Even if teachers are not meant to replace parents, schools obviously have a role to play by offering educational programs that promote respect for human dignity, physical integrity and equality between girls and boys. Sexuality education classes should be taught by trained professionals and be age-appropriate.

Protecting children is necessary but not sufficient. We must arm them to defend themselves, develop their critical thinking skills and enable them to build a balanced environment. This requires education.

I will obviously vote in favour of the resolution and recommendation before us, and I congratulate the rapporteur on his excellent work.


Royaume-Uni, CE/AD, Président de l'Assemblée


Thank you very much indeed.

And now I ask Lord Leslie GRIFFITHS to take the floor.


Royaume-Uni, SOC


Mister President and colleagues, so good to be here.

This report simply has to be commended.

It establishes the need for action and lays the ground for future work.

It needs to be invested with a sense of the greatest urgency. Others have mentioned pieces of legislation in their parliament. In the United Kingdom, over the last three years, we've been giving our attention to a new bill, the Online Safety Bill, whose provisions include a number of actions intended to address this very cause.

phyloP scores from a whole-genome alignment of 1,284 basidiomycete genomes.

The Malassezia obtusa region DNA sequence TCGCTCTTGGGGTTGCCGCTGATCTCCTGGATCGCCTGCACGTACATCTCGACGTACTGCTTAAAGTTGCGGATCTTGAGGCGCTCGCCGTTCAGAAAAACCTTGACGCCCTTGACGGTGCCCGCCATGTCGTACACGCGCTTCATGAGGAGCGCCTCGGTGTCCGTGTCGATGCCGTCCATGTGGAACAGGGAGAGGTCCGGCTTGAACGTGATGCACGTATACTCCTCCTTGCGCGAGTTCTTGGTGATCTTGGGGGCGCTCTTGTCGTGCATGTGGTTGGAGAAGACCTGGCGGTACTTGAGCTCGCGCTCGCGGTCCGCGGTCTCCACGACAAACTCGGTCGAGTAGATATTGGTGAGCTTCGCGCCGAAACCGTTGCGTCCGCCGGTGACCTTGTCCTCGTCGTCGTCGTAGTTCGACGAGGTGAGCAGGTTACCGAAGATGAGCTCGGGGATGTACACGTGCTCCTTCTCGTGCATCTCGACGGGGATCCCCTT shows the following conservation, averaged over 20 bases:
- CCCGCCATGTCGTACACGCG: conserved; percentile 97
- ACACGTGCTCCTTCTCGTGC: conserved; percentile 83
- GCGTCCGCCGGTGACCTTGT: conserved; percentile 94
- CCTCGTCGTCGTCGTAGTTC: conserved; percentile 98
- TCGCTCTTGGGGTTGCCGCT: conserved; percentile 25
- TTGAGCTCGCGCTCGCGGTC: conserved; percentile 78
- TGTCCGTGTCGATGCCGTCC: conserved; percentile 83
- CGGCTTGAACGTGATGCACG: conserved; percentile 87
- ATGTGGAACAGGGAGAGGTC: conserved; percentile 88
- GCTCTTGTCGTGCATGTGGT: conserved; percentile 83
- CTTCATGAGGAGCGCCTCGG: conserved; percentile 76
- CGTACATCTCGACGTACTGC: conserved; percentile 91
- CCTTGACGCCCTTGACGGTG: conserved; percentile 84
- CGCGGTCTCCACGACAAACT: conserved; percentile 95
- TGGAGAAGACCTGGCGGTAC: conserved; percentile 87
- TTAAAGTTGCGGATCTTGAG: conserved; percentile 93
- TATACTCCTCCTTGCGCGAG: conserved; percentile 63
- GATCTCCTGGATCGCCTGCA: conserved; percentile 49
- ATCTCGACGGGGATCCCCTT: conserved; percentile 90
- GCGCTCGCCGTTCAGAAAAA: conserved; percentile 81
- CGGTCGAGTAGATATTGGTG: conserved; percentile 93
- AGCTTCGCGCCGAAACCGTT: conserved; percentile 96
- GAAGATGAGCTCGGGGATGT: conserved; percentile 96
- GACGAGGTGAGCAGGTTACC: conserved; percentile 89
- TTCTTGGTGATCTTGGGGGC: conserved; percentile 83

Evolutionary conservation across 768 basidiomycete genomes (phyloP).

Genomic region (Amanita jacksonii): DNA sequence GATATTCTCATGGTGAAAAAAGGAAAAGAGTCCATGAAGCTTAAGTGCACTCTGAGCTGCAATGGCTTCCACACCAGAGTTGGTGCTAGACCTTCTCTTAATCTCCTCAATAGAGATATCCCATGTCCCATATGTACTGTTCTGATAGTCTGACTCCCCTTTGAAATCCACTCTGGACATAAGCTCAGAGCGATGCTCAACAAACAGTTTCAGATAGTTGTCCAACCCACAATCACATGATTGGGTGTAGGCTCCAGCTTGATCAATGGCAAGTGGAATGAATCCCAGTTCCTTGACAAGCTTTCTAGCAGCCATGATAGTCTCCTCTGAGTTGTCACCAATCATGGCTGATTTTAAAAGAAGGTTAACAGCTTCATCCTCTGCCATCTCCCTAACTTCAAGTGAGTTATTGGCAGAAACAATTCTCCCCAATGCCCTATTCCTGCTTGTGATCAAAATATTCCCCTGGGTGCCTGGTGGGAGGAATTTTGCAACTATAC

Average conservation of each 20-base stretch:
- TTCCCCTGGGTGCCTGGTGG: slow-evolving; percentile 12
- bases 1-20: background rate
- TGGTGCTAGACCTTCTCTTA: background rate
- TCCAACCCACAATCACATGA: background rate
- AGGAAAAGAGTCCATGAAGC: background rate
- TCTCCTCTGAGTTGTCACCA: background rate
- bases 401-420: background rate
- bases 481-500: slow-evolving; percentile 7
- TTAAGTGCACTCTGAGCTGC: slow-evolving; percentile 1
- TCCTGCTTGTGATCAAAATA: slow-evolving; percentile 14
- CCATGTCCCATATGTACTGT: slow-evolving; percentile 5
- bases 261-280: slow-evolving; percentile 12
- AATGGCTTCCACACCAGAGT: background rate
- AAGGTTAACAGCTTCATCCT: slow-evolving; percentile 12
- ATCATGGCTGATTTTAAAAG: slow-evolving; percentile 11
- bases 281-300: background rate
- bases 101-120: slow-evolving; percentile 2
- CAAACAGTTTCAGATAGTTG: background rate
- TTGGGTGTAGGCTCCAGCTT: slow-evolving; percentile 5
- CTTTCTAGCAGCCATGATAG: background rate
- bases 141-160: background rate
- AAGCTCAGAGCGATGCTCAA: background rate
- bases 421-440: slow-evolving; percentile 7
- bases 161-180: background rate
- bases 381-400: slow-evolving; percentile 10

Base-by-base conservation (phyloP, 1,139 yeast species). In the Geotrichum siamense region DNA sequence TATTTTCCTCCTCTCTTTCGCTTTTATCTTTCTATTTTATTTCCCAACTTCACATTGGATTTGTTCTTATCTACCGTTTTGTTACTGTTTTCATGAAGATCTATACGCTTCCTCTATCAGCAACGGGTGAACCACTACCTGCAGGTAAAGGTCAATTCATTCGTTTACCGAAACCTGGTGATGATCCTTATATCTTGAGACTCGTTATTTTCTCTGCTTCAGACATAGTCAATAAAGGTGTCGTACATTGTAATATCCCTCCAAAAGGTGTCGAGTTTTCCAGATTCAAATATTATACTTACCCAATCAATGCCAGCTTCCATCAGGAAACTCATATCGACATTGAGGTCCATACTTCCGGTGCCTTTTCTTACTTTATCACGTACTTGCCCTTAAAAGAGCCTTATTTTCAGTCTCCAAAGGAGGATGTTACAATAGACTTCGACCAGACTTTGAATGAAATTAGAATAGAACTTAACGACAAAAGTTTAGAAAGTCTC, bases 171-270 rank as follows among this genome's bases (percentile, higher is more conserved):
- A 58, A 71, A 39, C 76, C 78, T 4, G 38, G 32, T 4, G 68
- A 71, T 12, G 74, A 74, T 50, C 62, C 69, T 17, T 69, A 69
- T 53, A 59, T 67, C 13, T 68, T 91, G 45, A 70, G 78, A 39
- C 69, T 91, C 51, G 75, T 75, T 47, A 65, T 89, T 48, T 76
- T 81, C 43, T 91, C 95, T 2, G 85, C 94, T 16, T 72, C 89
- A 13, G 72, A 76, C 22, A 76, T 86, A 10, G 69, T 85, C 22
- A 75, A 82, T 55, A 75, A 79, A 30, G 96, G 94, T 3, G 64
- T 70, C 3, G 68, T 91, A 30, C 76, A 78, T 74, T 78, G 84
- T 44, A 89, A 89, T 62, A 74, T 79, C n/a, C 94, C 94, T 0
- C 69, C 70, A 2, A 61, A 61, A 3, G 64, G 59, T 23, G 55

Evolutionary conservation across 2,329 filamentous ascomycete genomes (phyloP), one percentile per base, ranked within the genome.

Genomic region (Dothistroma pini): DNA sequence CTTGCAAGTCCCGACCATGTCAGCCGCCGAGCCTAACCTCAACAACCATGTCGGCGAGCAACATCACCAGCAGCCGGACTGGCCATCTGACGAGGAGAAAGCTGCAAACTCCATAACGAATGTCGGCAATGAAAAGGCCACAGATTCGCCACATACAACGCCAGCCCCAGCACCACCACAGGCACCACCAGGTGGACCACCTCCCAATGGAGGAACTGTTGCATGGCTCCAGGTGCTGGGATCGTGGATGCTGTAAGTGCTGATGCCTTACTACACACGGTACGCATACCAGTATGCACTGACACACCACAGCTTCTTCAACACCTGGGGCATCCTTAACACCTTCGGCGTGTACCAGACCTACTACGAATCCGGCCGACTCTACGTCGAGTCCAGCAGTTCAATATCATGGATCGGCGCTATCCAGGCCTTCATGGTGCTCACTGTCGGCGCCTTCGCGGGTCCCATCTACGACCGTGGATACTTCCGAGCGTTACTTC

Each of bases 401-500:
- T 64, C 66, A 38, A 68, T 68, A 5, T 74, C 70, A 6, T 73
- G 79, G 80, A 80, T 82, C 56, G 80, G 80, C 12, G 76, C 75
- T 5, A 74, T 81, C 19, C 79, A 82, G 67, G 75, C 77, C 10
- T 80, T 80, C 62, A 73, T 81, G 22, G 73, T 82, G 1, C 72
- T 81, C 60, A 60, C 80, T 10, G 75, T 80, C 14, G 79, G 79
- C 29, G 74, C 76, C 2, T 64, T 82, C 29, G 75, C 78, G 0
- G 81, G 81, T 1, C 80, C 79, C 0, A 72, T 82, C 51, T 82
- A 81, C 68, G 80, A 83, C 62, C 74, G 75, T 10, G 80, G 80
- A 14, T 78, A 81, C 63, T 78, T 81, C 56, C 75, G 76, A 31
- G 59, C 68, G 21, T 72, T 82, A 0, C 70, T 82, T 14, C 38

Our debates, seminars, panel discussions, consultations, inquiries, focus groups have involved leading voices in the worlds of technology, commerce, journalism, the law, the church, as well as parliamentarians. Every effort has been made to keep, and this is a core element, our duty of care running right through every aspect of the proposed legislation that will afford some security that the protection of children will be prioritized.

A few things have happened as a result of this long period of gestation.

Firstly, the recognition that effective legislation on all matters relating to the internet needs to be global.

Now, Lord Simon RUSSELL made that point and I can skip therefore quickly to the second.

Lawmakers are up against platforms and enterprises who show themselves to be motivated supremely by the need to make money.

Shoshana Zuboff's 2014 classic about what she called "surveillance capitalism", a new expression of power which constitutes hidden mechanisms of extraction, commodification, and control, that threatens core values in society such as freedom, democracy, and privacy, which this place is all about.